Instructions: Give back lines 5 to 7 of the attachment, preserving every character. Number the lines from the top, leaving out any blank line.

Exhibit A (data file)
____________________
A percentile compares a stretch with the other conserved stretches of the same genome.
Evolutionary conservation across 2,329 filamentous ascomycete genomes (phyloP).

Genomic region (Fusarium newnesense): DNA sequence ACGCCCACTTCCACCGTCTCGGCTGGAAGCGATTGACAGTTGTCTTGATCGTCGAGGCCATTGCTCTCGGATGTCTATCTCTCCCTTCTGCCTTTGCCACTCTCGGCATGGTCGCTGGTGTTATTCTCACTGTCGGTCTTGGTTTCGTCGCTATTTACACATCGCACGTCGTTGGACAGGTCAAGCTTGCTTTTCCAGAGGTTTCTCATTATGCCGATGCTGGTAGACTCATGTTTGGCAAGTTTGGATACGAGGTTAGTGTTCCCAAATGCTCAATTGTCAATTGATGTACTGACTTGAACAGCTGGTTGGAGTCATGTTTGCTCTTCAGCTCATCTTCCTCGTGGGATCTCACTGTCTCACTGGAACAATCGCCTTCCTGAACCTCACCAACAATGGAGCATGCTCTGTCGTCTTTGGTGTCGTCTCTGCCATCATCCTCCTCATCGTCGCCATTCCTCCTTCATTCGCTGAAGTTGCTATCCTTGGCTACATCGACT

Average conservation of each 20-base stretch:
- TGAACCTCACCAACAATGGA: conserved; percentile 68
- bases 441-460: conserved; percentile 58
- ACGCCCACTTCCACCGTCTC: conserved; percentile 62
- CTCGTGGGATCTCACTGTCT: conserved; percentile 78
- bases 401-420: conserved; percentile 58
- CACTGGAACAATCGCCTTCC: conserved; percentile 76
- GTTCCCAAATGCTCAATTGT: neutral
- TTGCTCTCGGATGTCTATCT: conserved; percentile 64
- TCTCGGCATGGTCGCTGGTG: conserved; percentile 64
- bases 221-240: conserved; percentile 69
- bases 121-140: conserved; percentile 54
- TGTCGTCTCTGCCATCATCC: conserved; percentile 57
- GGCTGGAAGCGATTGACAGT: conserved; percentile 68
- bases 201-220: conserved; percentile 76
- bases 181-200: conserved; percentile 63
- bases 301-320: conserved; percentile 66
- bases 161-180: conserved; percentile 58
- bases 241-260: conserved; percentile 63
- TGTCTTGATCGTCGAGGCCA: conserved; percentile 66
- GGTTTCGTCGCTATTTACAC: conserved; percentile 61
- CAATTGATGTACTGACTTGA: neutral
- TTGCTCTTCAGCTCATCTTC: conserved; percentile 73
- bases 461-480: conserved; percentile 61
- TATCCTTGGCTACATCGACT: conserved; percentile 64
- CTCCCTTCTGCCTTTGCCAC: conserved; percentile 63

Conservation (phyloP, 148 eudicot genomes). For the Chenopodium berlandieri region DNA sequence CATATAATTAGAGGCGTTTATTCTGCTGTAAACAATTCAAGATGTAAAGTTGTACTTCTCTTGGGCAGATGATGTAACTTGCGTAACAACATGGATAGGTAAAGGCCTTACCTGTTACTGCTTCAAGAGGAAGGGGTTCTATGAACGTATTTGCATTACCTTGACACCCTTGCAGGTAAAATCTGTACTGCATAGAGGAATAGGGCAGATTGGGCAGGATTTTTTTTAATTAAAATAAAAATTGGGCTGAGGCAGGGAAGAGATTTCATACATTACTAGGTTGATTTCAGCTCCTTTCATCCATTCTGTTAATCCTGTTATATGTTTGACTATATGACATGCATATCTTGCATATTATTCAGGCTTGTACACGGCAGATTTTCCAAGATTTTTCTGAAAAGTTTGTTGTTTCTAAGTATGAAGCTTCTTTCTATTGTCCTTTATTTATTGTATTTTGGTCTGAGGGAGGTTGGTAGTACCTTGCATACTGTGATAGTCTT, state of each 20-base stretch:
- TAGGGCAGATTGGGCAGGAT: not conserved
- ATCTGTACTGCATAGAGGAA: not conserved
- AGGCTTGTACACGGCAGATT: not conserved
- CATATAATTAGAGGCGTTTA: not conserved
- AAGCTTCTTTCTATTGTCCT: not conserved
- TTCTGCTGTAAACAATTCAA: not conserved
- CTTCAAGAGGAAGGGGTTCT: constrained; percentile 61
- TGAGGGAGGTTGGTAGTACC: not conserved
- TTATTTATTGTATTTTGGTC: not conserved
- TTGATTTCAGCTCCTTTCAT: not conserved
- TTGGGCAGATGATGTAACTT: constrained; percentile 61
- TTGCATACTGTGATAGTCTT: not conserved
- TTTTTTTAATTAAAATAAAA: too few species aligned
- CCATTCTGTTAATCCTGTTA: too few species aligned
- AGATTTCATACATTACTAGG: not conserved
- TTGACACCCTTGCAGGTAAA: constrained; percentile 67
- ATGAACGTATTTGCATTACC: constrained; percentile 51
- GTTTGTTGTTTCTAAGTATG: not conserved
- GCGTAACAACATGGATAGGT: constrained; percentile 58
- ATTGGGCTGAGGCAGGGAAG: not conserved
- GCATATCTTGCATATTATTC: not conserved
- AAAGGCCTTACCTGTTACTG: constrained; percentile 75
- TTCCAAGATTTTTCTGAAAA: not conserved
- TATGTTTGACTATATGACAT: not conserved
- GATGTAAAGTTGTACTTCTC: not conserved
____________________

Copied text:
- TGAACCTCACCAACAATGGA: conserved; percentile 68
- bases 441-460: conserved; percentile 58
- ACGCCCACTTCCACCGTCTC: conserved; percentile 62